WASHINGTON (AP) _ The pilot of an American Eagle Jetstream that crashed in North Carolina last December had received low training marks and was once recommended for dismissal from another airline, federal investigators disclosed Thursday.

Capt. Michael Patrick Hillis, 29, was one of 15 people killed in the Dec. 13 accident as the plane approached Raleigh-Durham International Airport. Five aboard the plane survived.

The cockpit voice recorder on the plane showed that Hillis and co-pilot Matthew Ian Sailor were worried about a possible engine malfunction in the moments before the crash. But the National Transportation Safety Board's massive report found no evidence of engine failure.

Sounds on the cockpit voice recorder are consistent with operation of both engines, the report said, and engineers found no faults that would have prevented engine operation. The report says that the way the propellers were bent in the crash indicates they were turning at the time.

But the study of the crew found problems with Hillis, including a recommendation for dismissal from Cincinnati-based Comair, which permitted him to resign instead.

In 1991, when Hillis applied for a job at Flagship Airlines in Nashville, Tenn., operator of the plane that crashed, he said he left Comair because he wanted to move closer to Memphis, where he was taking classes, the report disclosed.

The safety board interviewed the Comair pilot who recommended the dismissal and he told the agency that Hillis ``had below average piloting skills that required my constant attention ... .''

He said he was concerned that Hillis would ``freeze up or get tunnel vision'' in an emergency.

Hillis had been a charter pilot from 1985 to 1990. He joined Comair Jan. 8, 1990, and resigned Jan. 3, 1991. He was hired by Flagship four days later. Hillis had accumulated 3,499 hours of flight time.

At Flagship, Hillis received unsatisfactory ratings during some training sessions but eventually completed training and was assigned as a pilot. The Federal Aviation Administration concluded that at the time of the accident he was fully qualified to fly the aircraft.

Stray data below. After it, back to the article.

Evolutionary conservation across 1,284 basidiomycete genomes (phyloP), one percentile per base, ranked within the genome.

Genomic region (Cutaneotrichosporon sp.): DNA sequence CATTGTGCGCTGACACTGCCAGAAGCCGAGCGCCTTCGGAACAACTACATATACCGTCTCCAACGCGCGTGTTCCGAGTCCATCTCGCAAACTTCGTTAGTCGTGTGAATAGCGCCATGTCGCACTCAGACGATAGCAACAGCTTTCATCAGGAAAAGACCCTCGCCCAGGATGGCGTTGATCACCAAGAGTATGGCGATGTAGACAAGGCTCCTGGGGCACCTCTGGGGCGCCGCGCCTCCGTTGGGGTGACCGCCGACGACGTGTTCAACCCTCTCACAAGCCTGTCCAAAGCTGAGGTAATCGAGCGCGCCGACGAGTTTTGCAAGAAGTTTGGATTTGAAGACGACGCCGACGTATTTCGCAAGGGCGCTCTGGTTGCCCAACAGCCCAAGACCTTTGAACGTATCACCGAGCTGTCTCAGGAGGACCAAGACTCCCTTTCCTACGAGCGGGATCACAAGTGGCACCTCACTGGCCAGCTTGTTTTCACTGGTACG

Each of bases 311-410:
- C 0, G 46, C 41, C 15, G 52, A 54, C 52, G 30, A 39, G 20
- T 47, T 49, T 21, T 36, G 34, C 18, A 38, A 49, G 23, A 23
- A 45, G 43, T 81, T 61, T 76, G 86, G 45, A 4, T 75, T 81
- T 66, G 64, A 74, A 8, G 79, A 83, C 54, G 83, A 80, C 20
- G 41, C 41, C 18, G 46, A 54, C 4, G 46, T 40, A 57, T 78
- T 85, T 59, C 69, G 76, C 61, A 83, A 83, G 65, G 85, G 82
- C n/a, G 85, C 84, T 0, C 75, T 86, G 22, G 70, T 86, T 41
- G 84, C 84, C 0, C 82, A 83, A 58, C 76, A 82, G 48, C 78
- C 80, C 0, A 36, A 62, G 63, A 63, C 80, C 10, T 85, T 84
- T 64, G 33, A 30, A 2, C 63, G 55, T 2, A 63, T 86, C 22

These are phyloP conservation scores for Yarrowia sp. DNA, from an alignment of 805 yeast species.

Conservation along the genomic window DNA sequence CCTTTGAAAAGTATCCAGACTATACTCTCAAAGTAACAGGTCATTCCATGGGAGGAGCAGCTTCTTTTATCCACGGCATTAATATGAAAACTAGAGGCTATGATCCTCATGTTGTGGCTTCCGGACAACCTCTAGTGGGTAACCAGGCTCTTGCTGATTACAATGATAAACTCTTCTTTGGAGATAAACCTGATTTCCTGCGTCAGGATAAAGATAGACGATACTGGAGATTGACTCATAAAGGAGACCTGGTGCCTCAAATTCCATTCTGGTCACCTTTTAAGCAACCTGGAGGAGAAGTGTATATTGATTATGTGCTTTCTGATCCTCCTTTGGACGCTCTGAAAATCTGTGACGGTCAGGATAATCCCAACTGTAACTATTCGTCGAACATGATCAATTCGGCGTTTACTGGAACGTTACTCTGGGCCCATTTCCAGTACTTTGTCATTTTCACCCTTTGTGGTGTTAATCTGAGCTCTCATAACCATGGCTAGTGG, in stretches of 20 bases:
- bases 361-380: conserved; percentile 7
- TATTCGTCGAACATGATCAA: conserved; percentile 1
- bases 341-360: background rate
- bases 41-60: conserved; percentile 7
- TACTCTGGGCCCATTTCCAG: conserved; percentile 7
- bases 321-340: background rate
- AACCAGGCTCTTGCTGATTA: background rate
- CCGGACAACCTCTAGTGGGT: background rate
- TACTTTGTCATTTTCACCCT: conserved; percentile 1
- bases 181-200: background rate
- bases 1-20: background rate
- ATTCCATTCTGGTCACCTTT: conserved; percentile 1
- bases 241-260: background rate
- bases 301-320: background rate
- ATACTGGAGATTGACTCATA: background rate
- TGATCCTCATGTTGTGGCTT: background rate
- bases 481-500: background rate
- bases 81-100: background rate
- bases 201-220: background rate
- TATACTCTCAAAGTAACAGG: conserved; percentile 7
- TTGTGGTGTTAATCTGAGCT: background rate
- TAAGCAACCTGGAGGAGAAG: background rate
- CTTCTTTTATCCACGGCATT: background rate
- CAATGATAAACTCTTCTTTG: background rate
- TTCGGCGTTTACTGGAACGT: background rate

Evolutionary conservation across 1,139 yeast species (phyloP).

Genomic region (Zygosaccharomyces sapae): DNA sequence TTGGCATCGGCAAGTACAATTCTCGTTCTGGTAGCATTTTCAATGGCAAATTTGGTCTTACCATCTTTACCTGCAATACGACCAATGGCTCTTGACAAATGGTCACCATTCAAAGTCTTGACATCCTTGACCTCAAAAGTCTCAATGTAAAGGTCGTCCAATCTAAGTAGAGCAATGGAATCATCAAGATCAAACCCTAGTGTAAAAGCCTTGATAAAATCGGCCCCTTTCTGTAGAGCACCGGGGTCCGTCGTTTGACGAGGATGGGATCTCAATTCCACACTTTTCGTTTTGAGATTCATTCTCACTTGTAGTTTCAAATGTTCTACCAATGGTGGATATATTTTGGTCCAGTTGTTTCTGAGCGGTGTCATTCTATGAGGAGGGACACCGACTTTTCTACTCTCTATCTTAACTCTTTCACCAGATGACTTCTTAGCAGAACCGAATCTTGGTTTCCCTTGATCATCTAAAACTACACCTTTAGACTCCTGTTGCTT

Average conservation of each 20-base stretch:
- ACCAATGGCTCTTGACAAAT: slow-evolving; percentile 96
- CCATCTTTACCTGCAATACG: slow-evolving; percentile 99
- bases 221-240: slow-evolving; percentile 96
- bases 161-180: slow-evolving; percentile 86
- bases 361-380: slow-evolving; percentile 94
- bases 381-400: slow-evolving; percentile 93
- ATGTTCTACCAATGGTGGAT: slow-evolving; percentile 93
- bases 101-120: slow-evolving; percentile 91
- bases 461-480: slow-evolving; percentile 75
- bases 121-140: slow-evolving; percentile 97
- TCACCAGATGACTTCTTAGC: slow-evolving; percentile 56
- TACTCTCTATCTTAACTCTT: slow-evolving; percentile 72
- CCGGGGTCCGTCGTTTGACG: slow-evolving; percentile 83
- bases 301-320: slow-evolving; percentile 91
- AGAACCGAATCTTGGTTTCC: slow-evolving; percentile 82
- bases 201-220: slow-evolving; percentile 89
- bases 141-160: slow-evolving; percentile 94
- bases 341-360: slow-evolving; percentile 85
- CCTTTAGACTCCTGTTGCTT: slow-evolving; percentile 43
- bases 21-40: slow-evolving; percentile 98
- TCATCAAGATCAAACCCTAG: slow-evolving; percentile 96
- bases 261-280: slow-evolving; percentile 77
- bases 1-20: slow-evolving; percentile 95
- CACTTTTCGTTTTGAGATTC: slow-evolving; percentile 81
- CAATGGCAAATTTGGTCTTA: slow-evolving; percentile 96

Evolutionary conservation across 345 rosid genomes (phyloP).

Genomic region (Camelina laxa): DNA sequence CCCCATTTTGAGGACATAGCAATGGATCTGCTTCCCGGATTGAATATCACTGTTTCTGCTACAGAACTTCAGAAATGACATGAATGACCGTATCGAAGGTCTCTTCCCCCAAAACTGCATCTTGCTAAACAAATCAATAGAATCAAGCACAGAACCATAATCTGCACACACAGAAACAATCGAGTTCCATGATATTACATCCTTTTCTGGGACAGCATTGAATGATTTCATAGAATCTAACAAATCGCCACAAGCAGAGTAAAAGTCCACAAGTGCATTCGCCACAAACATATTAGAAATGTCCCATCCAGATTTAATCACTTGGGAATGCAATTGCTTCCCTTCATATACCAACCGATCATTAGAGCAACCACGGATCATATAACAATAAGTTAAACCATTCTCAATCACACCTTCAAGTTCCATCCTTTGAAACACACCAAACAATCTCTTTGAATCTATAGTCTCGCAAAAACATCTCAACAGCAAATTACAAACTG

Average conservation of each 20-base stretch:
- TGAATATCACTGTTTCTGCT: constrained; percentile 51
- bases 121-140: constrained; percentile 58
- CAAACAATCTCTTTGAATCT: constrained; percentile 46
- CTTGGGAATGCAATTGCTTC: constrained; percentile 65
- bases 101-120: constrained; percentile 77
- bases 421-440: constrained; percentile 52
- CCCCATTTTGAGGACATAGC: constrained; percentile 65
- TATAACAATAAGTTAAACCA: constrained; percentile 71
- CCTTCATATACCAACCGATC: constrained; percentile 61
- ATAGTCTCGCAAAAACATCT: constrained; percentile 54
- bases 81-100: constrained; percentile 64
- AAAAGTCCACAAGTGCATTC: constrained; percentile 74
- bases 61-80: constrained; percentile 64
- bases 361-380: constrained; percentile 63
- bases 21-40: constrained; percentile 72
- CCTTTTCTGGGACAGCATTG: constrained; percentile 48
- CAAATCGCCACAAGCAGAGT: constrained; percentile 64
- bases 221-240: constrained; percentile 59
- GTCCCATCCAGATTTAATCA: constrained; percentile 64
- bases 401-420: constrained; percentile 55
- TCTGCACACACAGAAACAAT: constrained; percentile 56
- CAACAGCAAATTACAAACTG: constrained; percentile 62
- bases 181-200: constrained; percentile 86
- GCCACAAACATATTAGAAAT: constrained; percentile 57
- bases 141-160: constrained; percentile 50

However, the report showed that an unnamed Flagship pilot had expressed a reluctance to fly with Hillis because he had ``heard things'' from others. Asked by an airline manager to fly with Hillis and report back, the man later said the trip had been uneventful and apologized for his concern.

The FAA tape recording of conversations between the plane and the air traffic control tower at Raleigh-Durham, also released Thursday, showed nothing unusual.

But the separate transcript of the cockpit voice recorders showed the pilots talked about an ignition light going on just before the crash, leading them to believe that an engine might have failed.

The cockpit conversation focused on the engine and ignition as the plane gradually slowed and lost altitude until a warning horn indicated it was about to stall, meaning it was going so slow that it lost the ability to fly.

Other findings of the report included:

_The plane was so heavily loaded that two pieces of luggage had to be removed before it left Greensboro.

_There was light drizzle and fog at the time of the accident, wind was from the northeast at about 11 miles an hour.

_While the Jetstream was small enough to qualify for regulation under commuter plane rules, Flagship followed the stricter standards that apply to larger jet planes.

_Unlike Comair, Flagship did not require its pilots to review the performance of new first officers and no such reports had been done on Hillis when he joined the airline.